Current Issues in Education and Tuition
How do I help my child to pass the 11-plus or achieve success in an entrance exam?
One of the most helpful ways of preparing your child for the 11-plus or an entrance exam is for the child to practice the exam’s style and content over and over again. Educational research suggests that one of the ways to achieve this is to engage a private tutor who has prepared tutees for the 11-plus and entrance exams and has a successful track record of success.
However, it is difficult to assess the quality and experience of a tutor from their personal profile and the initial first few lessons. Parents need to ask probing questions about the tutor’s experience, success and tutoring style. Ask family and friends. Talk to parents at the school gate and ask for personal recommendations.
Reputable tutoring companies will always interview prospective tutors and assess their suitability as well as monitoring their tutoring success. They will also ask whether the tutor has a valid enhanced Disclosing and Barring Service (DBS). Tutors who are also teachers will certainly have one, as will some other employees, but some prospective tutors will not have a current DBS. Parents should also ask tutors for independent references relating to their role as a tutor from previous clients.
On-line tuition is another option
On-line tuition is also another option. However, parents need to be aware that Entrance Exams and the 11-plus are not standardised in all areas. Therefore, it would be helpful if the tutor has more local experience or can research the style, format and content of exam being taken. Experienced tutors will know how to access this sort of information to ensure that their tuition is fully relevant to the exam itself. However, with this reservation, parents should not dismiss on-line tuition because their children will find it perfectly acceptable because they are so computer literate.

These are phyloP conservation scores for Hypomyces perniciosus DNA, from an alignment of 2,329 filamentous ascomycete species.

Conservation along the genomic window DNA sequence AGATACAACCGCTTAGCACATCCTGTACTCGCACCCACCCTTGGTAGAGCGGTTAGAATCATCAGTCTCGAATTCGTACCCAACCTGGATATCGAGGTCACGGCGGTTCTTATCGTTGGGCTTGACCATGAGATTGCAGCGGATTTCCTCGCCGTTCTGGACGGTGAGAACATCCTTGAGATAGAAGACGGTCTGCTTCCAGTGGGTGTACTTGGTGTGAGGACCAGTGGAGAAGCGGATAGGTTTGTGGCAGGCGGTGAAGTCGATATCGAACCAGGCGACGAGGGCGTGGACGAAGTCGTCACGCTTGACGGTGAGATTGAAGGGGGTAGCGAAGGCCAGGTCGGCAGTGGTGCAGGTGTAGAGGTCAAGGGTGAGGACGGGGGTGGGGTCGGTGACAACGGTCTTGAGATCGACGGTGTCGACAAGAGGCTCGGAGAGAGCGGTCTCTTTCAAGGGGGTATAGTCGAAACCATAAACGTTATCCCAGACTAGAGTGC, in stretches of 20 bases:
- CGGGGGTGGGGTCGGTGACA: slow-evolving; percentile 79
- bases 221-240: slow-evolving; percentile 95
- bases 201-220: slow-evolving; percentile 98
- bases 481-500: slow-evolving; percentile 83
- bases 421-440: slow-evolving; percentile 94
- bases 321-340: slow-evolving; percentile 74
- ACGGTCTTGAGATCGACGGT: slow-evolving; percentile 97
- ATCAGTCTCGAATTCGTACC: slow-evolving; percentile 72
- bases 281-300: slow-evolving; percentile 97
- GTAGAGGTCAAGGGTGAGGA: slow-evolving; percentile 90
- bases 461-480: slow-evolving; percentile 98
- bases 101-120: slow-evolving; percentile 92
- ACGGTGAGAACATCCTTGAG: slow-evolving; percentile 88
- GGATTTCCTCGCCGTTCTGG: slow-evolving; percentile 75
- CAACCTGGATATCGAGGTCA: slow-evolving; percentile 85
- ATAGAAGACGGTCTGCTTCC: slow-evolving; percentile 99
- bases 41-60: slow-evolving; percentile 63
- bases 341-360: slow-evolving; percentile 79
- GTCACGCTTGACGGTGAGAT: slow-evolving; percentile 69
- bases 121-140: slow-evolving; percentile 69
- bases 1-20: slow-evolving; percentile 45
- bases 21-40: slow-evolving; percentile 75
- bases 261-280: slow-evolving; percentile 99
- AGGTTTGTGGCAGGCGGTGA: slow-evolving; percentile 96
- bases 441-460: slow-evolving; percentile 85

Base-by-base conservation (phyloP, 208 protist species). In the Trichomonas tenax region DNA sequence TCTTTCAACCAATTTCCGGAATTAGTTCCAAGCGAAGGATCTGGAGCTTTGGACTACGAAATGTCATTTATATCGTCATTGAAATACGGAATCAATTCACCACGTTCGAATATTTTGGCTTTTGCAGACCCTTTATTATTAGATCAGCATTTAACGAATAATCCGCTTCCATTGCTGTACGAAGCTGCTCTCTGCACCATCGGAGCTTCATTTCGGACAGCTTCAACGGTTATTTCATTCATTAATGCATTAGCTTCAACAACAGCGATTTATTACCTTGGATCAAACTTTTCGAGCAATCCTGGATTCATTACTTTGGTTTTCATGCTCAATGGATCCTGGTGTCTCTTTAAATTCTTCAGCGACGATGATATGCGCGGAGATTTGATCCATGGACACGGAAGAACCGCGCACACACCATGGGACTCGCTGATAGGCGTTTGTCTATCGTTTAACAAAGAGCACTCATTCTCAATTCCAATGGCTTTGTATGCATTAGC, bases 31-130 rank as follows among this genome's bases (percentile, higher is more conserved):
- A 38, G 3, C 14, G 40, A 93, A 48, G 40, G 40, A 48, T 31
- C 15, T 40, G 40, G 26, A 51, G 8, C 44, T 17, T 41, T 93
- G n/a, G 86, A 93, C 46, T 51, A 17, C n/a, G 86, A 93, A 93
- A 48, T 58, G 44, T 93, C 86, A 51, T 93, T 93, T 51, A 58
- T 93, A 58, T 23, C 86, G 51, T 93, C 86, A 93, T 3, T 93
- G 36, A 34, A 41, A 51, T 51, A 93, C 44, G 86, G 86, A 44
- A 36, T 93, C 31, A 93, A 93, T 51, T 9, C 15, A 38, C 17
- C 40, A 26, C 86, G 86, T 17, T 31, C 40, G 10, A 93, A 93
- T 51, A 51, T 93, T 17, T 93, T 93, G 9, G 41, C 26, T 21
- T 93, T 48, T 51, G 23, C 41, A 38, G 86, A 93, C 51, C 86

Practice makes perfect
Parents need to speak to the schools themselves about the content and format of the entrance exam or 11-plus. Often schools have examples of previous entrance exams on their websites. Regular practice on past papers, combined with thoughtful preparation, will give the child the best possible chance of passing.
Preparation beyond the classroom
Parents need to grasp every opportunity to broaden their child’s educational outlook by arranging visits to museums, art galleries, places of historical and cultural interest. Visits like this are very engaging and help a child to relate their experiences to the curriculum. They also provide the family with an opportunity to learn together and enjoy the cultural experience. Many museums are free and it can prove to be a relatively inexpensive day out if you take a picnic and drinks.
Parents and carers should maintain and encourage their child in their other interests and pursuits. Remember that the child needs to continue to enjoy their hobbies: football, gymnastics, dance, music and swimming. Don’t sacrifice such pleasures simply to spend more time on examination preparation because the youngster may resent it and underachieve as a result.
Revision booklets and guides
There are a myriad of revision booklets and revision guides available on-line and in book shops. However, get a recommendation from the school as to which are most suitable because educational publications tend to be generic unless they are written for a specific G.C.S.E specification for a particular examination board. Again, ask the school for specific advice. An experienced tutor may already have this sort of information from previous tutees. Use their experience and expertise.
The build-up to the 11-plus or an entrance exam can be a stressful time for both parents and children. Keep things in perspective. Recognise the fact that there are many excellent comprehensive schools if your child does not achieve the place you are pursuing.
Be especially careful to avoid giving you child the feeling that they are a failure if they do not achieve their goals. Such a stigma is both untrue and unhelpful. The days of the 11-plus traumas of the 1950 through to the 70’s are gone. Young people should not feel as though they are defined by their success or otherwise at the tender age of eleven!